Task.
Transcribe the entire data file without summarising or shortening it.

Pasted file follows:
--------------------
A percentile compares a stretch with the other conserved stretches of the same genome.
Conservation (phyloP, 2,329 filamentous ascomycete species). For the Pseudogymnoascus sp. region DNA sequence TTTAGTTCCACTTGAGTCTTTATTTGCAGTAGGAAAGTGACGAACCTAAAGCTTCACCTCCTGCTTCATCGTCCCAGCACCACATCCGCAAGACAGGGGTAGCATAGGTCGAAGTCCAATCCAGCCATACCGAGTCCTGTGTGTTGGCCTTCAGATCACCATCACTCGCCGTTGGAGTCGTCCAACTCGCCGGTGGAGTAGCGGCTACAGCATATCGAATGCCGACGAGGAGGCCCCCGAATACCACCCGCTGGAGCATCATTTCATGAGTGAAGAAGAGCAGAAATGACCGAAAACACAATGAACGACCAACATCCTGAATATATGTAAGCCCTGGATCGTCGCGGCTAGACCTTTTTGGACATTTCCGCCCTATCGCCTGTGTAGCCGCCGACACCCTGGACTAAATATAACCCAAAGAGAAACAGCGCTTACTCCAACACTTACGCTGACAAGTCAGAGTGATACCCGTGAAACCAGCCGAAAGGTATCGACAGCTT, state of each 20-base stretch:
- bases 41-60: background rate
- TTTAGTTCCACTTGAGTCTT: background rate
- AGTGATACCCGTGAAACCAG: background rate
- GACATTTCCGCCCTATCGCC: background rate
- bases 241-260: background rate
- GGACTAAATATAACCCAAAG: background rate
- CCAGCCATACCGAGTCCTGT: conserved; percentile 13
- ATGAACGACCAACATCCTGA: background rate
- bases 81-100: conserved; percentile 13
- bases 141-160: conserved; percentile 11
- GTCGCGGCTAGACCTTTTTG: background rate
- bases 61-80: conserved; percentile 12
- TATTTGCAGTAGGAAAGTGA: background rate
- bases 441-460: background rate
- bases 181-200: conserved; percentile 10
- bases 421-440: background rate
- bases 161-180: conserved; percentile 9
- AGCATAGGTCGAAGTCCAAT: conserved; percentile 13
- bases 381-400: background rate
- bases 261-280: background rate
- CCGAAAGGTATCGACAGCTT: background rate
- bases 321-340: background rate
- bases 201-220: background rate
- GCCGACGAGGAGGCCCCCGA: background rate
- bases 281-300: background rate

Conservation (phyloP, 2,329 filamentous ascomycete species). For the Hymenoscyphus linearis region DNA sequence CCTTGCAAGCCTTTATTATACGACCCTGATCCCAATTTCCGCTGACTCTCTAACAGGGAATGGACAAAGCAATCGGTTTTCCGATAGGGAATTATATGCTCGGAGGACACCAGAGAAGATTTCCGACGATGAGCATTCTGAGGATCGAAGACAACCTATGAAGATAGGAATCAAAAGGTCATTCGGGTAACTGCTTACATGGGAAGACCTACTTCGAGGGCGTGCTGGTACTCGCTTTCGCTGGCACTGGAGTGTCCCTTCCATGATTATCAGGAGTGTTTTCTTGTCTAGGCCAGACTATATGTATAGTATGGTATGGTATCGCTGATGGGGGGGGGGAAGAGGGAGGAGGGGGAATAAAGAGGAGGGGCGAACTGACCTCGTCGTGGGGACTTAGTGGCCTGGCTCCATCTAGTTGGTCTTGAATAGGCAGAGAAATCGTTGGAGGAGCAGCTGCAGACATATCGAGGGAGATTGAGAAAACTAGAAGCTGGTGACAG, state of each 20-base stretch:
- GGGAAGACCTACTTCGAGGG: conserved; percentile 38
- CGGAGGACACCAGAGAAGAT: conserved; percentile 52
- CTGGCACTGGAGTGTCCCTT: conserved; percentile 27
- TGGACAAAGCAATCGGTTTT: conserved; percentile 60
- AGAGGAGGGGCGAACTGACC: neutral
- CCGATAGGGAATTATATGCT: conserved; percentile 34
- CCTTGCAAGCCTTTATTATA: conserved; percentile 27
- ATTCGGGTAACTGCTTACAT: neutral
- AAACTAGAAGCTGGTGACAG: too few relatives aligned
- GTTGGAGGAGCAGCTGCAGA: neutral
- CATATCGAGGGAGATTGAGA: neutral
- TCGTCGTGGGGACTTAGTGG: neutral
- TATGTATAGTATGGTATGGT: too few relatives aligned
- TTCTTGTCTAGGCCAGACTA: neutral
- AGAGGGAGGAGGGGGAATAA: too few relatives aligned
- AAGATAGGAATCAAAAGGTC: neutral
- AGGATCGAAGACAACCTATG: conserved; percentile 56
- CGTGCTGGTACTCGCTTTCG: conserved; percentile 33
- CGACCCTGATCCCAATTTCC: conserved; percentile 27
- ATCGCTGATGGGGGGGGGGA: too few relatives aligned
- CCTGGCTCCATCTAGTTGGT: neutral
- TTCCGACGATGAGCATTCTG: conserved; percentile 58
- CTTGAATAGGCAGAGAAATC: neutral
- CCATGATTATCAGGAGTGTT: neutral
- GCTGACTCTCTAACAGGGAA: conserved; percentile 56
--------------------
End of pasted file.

A percentile compares a stretch with the other conserved stretches of the same genome.
Conservation (phyloP, 2,329 filamentous ascomycete species). For the Pseudogymnoascus sp. region DNA sequence TTTAGTTCCACTTGAGTCTTTATTTGCAGTAGGAAAGTGACGAACCTAAAGCTTCACCTCCTGCTTCATCGTCCCAGCACCACATCCGCAAGACAGGGGTAGCATAGGTCGAAGTCCAATCCAGCCATACCGAGTCCTGTGTGTTGGCCTTCAGATCACCATCACTCGCCGTTGGAGTCGTCCAACTCGCCGGTGGAGTAGCGGCTACAGCATATCGAATGCCGACGAGGAGGCCCCCGAATACCACCCGCTGGAGCATCATTTCATGAGTGAAGAAGAGCAGAAATGACCGAAAACACAATGAACGACCAACATCCTGAATATATGTAAGCCCTGGATCGTCGCGGCTAGACCTTTTTGGACATTTCCGCCCTATCGCCTGTGTAGCCGCCGACACCCTGGACTAAATATAACCCAAAGAGAAACAGCGCTTACTCCAACACTTACGCTGACAAGTCAGAGTGATACCCGTGAAACCAGCCGAAAGGTATCGACAGCTT, state of each 20-base stretch:
- bases 41-60: background rate
- TTTAGTTCCACTTGAGTCTT: background rate
- AGTGATACCCGTGAAACCAG: background rate
- GACATTTCCGCCCTATCGCC: background rate
- bases 241-260: background rate
- GGACTAAATATAACCCAAAG: background rate
- CCAGCCATACCGAGTCCTGT: conserved; percentile 13
- ATGAACGACCAACATCCTGA: background rate
- bases 81-100: conserved; percentile 13
- bases 141-160: conserved; percentile 11
- GTCGCGGCTAGACCTTTTTG: background rate
- bases 61-80: conserved; percentile 12
- TATTTGCAGTAGGAAAGTGA: background rate
- bases 441-460: background rate
- bases 181-200: conserved; percentile 10
- bases 421-440: background rate
- bases 161-180: conserved; percentile 9
- AGCATAGGTCGAAGTCCAAT: conserved; percentile 13
- bases 381-400: background rate
- bases 261-280: background rate
- CCGAAAGGTATCGACAGCTT: background rate
- bases 321-340: background rate
- bases 201-220: background rate
- GCCGACGAGGAGGCCCCCGA: background rate
- bases 281-300: background rate

Conservation (phyloP, 2,329 filamentous ascomycete species). For the Hymenoscyphus linearis region DNA sequence CCTTGCAAGCCTTTATTATACGACCCTGATCCCAATTTCCGCTGACTCTCTAACAGGGAATGGACAAAGCAATCGGTTTTCCGATAGGGAATTATATGCTCGGAGGACACCAGAGAAGATTTCCGACGATGAGCATTCTGAGGATCGAAGACAACCTATGAAGATAGGAATCAAAAGGTCATTCGGGTAACTGCTTACATGGGAAGACCTACTTCGAGGGCGTGCTGGTACTCGCTTTCGCTGGCACTGGAGTGTCCCTTCCATGATTATCAGGAGTGTTTTCTTGTCTAGGCCAGACTATATGTATAGTATGGTATGGTATCGCTGATGGGGGGGGGGAAGAGGGAGGAGGGGGAATAAAGAGGAGGGGCGAACTGACCTCGTCGTGGGGACTTAGTGGCCTGGCTCCATCTAGTTGGTCTTGAATAGGCAGAGAAATCGTTGGAGGAGCAGCTGCAGACATATCGAGGGAGATTGAGAAAACTAGAAGCTGGTGACAG, state of each 20-base stretch:
- GGGAAGACCTACTTCGAGGG: conserved; percentile 38
- CGGAGGACACCAGAGAAGAT: conserved; percentile 52
- CTGGCACTGGAGTGTCCCTT: conserved; percentile 27
- TGGACAAAGCAATCGGTTTT: conserved; percentile 60
- AGAGGAGGGGCGAACTGACC: neutral
- CCGATAGGGAATTATATGCT: conserved; percentile 34
- CCTTGCAAGCCTTTATTATA: conserved; percentile 27
- ATTCGGGTAACTGCTTACAT: neutral
- AAACTAGAAGCTGGTGACAG: too few relatives aligned
- GTTGGAGGAGCAGCTGCAGA: neutral
- CATATCGAGGGAGATTGAGA: neutral
- TCGTCGTGGGGACTTAGTGG: neutral
- TATGTATAGTATGGTATGGT: too few relatives aligned
- TTCTTGTCTAGGCCAGACTA: neutral
- AGAGGGAGGAGGGGGAATAA: too few relatives aligned
- AAGATAGGAATCAAAAGGTC: neutral
- AGGATCGAAGACAACCTATG: conserved; percentile 56
- CGTGCTGGTACTCGCTTTCG: conserved; percentile 33
- CGACCCTGATCCCAATTTCC: conserved; percentile 27
- ATCGCTGATGGGGGGGGGGA: too few relatives aligned
- CCTGGCTCCATCTAGTTGGT: neutral
- TTCCGACGATGAGCATTCTG: conserved; percentile 58
- CTTGAATAGGCAGAGAAATC: neutral
- CCATGATTATCAGGAGTGTT: neutral
- GCTGACTCTCTAACAGGGAA: conserved; percentile 56